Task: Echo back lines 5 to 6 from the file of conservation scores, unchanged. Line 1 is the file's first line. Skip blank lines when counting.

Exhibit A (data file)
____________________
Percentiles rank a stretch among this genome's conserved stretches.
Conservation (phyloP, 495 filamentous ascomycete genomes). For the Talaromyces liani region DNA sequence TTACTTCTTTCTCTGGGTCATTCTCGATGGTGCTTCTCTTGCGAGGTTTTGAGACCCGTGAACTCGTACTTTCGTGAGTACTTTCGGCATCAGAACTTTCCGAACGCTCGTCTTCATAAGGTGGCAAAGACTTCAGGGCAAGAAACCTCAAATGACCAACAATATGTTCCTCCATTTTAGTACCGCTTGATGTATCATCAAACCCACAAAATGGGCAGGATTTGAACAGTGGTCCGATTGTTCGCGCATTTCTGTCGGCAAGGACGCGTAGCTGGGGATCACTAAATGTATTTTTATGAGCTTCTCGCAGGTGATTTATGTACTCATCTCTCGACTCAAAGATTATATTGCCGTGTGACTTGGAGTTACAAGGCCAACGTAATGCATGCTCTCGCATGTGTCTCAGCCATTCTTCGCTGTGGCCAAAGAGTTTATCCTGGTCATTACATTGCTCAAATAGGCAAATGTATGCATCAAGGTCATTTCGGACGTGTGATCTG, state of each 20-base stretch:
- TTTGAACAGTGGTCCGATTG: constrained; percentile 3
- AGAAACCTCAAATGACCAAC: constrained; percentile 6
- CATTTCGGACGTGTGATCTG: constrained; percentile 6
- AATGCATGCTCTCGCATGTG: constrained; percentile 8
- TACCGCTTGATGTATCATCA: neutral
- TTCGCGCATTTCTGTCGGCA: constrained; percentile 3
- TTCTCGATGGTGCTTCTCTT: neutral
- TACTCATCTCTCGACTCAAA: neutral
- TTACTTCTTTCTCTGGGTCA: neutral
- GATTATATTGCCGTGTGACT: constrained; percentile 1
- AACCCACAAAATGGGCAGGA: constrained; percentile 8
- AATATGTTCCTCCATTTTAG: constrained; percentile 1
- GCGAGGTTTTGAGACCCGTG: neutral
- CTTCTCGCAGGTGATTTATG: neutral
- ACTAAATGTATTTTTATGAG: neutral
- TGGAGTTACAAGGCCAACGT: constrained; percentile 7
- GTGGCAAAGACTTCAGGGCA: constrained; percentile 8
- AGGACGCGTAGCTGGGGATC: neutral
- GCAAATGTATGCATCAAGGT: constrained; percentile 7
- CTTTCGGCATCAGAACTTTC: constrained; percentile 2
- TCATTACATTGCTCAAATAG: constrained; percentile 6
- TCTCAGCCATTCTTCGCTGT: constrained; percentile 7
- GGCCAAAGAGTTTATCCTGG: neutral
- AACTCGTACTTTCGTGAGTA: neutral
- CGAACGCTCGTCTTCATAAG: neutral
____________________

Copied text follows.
- CATTTCGGACGTGTGATCTG: constrained; percentile 6
- AATGCATGCTCTCGCATGTG: constrained; percentile 8